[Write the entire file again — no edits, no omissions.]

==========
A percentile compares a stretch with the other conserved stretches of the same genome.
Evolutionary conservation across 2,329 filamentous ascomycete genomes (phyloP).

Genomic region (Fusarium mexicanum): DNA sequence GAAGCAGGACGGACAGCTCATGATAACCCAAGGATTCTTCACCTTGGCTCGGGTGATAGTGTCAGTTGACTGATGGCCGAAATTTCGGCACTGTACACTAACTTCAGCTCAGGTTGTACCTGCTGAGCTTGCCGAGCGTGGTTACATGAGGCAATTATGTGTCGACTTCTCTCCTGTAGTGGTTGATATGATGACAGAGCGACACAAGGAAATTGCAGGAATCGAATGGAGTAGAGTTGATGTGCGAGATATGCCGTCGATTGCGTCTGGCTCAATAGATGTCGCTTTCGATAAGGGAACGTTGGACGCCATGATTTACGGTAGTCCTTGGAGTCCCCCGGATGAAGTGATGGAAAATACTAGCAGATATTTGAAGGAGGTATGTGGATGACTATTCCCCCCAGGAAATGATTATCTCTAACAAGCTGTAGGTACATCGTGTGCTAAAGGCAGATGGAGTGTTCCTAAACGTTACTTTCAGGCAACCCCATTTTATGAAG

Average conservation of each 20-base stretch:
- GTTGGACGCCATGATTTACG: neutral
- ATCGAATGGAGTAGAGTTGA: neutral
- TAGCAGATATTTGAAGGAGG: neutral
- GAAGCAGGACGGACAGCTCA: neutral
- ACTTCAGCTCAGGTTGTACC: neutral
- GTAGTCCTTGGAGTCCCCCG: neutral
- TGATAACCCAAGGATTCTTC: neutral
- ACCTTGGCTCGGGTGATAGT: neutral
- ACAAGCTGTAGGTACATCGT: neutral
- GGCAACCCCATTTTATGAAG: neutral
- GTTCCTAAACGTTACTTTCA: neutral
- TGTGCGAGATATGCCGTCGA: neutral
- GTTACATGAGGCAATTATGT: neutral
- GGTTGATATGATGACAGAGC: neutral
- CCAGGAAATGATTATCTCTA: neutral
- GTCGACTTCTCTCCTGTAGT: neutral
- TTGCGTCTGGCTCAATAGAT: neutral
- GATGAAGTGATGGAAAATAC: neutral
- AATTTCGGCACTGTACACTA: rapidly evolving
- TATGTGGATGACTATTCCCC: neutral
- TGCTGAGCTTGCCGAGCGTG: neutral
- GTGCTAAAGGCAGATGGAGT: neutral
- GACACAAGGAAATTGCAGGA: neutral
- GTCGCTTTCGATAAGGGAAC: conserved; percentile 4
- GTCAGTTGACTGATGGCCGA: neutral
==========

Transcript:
A percentile compares a stretch with the other conserved stretches of the same genome.
Evolutionary conservation across 2,329 filamentous ascomycete genomes (phyloP).

Genomic region (Fusarium mexicanum): DNA sequence GAAGCAGGACGGACAGCTCATGATAACCCAAGGATTCTTCACCTTGGCTCGGGTGATAGTGTCAGTTGACTGATGGCCGAAATTTCGGCACTGTACACTAACTTCAGCTCAGGTTGTACCTGCTGAGCTTGCCGAGCGTGGTTACATGAGGCAATTATGTGTCGACTTCTCTCCTGTAGTGGTTGATATGATGACAGAGCGACACAAGGAAATTGCAGGAATCGAATGGAGTAGAGTTGATGTGCGAGATATGCCGTCGATTGCGTCTGGCTCAATAGATGTCGCTTTCGATAAGGGAACGTTGGACGCCATGATTTACGGTAGTCCTTGGAGTCCCCCGGATGAAGTGATGGAAAATACTAGCAGATATTTGAAGGAGGTATGTGGATGACTATTCCCCCCAGGAAATGATTATCTCTAACAAGCTGTAGGTACATCGTGTGCTAAAGGCAGATGGAGTGTTCCTAAACGTTACTTTCAGGCAACCCCATTTTATGAAG

Average conservation of each 20-base stretch:
- GTTGGACGCCATGATTTACG: neutral
- ATCGAATGGAGTAGAGTTGA: neutral
- TAGCAGATATTTGAAGGAGG: neutral
- GAAGCAGGACGGACAGCTCA: neutral
- ACTTCAGCTCAGGTTGTACC: neutral
- GTAGTCCTTGGAGTCCCCCG: neutral
- TGATAACCCAAGGATTCTTC: neutral
- ACCTTGGCTCGGGTGATAGT: neutral
- ACAAGCTGTAGGTACATCGT: neutral
- GGCAACCCCATTTTATGAAG: neutral
- GTTCCTAAACGTTACTTTCA: neutral
- TGTGCGAGATATGCCGTCGA: neutral
- GTTACATGAGGCAATTATGT: neutral
- GGTTGATATGATGACAGAGC: neutral
- CCAGGAAATGATTATCTCTA: neutral
- GTCGACTTCTCTCCTGTAGT: neutral
- TTGCGTCTGGCTCAATAGAT: neutral
- GATGAAGTGATGGAAAATAC: neutral
- AATTTCGGCACTGTACACTA: rapidly evolving
- TATGTGGATGACTATTCCCC: neutral
- TGCTGAGCTTGCCGAGCGTG: neutral
- GTGCTAAAGGCAGATGGAGT: neutral
- GACACAAGGAAATTGCAGGA: neutral
- GTCGCTTTCGATAAGGGAAC: conserved; percentile 4
- GTCAGTTGACTGATGGCCGA: neutral